A shared experience
Emma Moore (M.S. ’22) lives with hearing loss in a hearing world.
Because she experienced things differently than most, Moore didn’t know anyone with firsthand knowledge of her condition to turn to for advice. In fact, she’d never met another person with hearing loss until she attended a free aural rehabilitation group at the University of Georgia.
While there, she met Katie Tran (B.S. ’24), a pre-med student majoring in biology, who was born with bilateral hearing loss and shared a similar experience to Moore—she had only met one other person her age with hearing loss.
“I remember walking in for the first time and meeting the friendliest staff from UGA’s Speech and Hearing Clinic and fellow students who have hearing loss,” said Tran, who—along with Moore—discovered the group through UGA’s Disability Resource Center. “We talked about personal preferences, instances of miscommunication, inconveniences and asked each other questions along the way. It was so nice to be instantly connected and to talk about phenomena that honestly no one else can understand.”
Forming a community
Moore and Tran are just two in a growing group of people who have found community as part of the UGA Speech and Hearing Clinic’s Hangin’ and Hearing group.
Created and facilitated by clinic audiologist Kerry Cohen, the group meets on the first Friday of each month in Aderhold Hall and is open to anybody in the community with hearing loss, along with people who want to learn more about hearing aids and hearing-related topics, including pre-med students who want to specialize in hearing, health and allied health professionals, teachers and more.
“My hope is that those with hearing loss gain a greater sense of community through the group and its supportive environment,” said Cohen. “Those with hearing loss have better outcomes with hearing improvement strategies, and the group in general provides helpful information regarding hearing and hearing-related topics.”
Despite coming from different backgrounds, group members bond over their shared experiences by discussing strategies to improve communication as well as a range of other topics. According to Cohen, research shows that those who participate in these groups generally have a better experience with their hearing aids than those who just receive their hearing aids with no group participation.
“Maybe people take more interest and ownership of these devices,” said Cohen. “Some people have a grandma who wears hearing aids, but especially for students, it’s good to find someone else their age who is kind of going through the same thing at the same time. This form of outreach goes beyond just showing people how to use their hearing aids. This is a way to further support the community.”
Using tips to adapt
Mask-wearing during the pandemic created a host of new problems for people with hearing loss, as many rely on lip-reading and facial expressions to communicate.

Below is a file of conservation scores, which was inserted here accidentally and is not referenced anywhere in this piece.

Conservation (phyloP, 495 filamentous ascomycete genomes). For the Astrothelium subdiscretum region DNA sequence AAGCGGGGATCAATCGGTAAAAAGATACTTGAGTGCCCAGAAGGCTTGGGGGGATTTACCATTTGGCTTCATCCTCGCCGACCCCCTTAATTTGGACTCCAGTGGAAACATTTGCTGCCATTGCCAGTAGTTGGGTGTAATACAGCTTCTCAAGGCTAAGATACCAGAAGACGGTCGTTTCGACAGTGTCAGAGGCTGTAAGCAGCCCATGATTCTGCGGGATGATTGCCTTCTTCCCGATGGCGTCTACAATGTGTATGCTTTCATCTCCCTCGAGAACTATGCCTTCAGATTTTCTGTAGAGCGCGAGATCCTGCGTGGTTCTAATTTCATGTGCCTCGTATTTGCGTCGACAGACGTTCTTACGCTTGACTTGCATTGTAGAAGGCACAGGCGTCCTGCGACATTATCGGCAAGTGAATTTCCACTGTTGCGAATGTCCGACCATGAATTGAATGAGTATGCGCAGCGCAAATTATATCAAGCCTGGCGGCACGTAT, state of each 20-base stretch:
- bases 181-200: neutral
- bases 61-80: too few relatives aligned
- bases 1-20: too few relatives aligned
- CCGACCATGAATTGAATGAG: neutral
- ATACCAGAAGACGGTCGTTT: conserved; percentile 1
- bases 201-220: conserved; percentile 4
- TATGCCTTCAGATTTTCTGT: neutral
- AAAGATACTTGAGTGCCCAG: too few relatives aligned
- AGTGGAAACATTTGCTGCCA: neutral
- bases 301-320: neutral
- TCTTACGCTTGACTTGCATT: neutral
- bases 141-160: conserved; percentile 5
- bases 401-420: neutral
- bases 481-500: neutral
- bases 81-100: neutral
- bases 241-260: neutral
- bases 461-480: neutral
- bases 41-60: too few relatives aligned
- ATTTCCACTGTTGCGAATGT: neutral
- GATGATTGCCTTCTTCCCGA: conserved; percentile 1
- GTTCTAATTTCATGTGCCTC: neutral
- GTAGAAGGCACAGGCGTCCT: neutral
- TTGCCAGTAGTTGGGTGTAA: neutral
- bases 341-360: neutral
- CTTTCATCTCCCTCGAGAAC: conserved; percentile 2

“During the mask era of COVID, I began to struggle with communication since I rely on lip-reading,” said Moore. “I started therapy with a therapist who also had hearing loss to learn more tips on how to better communicate with people wearing masks and more about hearing loss in general since I was not born with my hearing loss—it has progressed over time.”
As the cost of Moore’s therapy increased over time, she jumped on the opportunity to attend the free service support group at UGA where she could meet others with hearing loss and speak with an audiologist outside of appointments.
Hangin’ and Hearing covers numerous topics during discussions, including:
- Communication tips in restaurants and group meetings
- Communication tips for friends and family members
- Hearing conservation strategies
- Auditory training exercises
- Understanding hearing loss
- Understanding types of hearing loss
- Learning advanced technology in hearing aids
- Self-advocacy techniques
- Impact of music on hearing and the brain
- Other ear and hearing issues including tinnitus, hyperacusis and fall prevention
“I learned the importance of always wearing my hearing aids,” said Moore. “I didn’t start wearing hearing aids until college, but even when I got them, I only wore them for class. Over time, I started to wear them more, but I would still take them out if I was studying or trying to relax. Now, I know that I should wear them for the whole day to help keep my ears stimulated.”
While learning how to optimize hearing aids and communicating effectively in a variety of settings helped both Moore and Tran adapt during the pandemic, it’s the friendships they’ve developed through the group that have made the greatest impact on their lives.
“It is so nice to have friends who I can talk to about hearing loss because knowing about hearing loss is so different from having hearing loss,” said Tran. “Before this, I would only really talk to my audiologist about my condition."